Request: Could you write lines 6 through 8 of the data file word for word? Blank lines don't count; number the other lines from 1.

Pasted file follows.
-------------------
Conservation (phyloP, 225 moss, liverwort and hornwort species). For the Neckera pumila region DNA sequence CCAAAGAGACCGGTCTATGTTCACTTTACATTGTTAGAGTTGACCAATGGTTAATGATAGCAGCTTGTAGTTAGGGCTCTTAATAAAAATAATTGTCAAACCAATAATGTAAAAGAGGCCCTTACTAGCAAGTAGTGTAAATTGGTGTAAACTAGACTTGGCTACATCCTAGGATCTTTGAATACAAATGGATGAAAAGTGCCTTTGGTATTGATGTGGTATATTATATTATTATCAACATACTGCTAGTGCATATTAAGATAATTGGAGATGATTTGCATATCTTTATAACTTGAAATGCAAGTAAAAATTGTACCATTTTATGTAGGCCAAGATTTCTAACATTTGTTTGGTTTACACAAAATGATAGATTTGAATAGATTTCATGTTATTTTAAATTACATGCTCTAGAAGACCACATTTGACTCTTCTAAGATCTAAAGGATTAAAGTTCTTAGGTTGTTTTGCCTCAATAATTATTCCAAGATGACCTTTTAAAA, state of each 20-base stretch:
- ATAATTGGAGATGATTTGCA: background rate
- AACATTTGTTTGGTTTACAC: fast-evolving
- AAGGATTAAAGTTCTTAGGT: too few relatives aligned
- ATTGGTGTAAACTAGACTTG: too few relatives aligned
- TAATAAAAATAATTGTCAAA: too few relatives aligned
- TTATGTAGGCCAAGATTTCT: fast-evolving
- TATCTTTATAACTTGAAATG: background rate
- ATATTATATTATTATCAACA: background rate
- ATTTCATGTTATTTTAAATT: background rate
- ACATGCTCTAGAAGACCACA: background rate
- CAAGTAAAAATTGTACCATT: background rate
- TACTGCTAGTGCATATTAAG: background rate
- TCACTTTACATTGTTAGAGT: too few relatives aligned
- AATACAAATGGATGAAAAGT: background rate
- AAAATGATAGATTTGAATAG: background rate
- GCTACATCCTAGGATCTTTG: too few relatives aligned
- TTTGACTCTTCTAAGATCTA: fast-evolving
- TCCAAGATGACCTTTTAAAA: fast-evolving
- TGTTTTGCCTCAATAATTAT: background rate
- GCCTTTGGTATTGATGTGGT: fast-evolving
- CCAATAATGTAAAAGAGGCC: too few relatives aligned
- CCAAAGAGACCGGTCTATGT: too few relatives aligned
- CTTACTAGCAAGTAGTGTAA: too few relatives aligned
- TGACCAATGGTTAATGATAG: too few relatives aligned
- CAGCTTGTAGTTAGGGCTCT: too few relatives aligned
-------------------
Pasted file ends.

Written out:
- TAATAAAAATAATTGTCAAA: too few relatives aligned
- TTATGTAGGCCAAGATTTCT: fast-evolving
- TATCTTTATAACTTGAAATG: background rate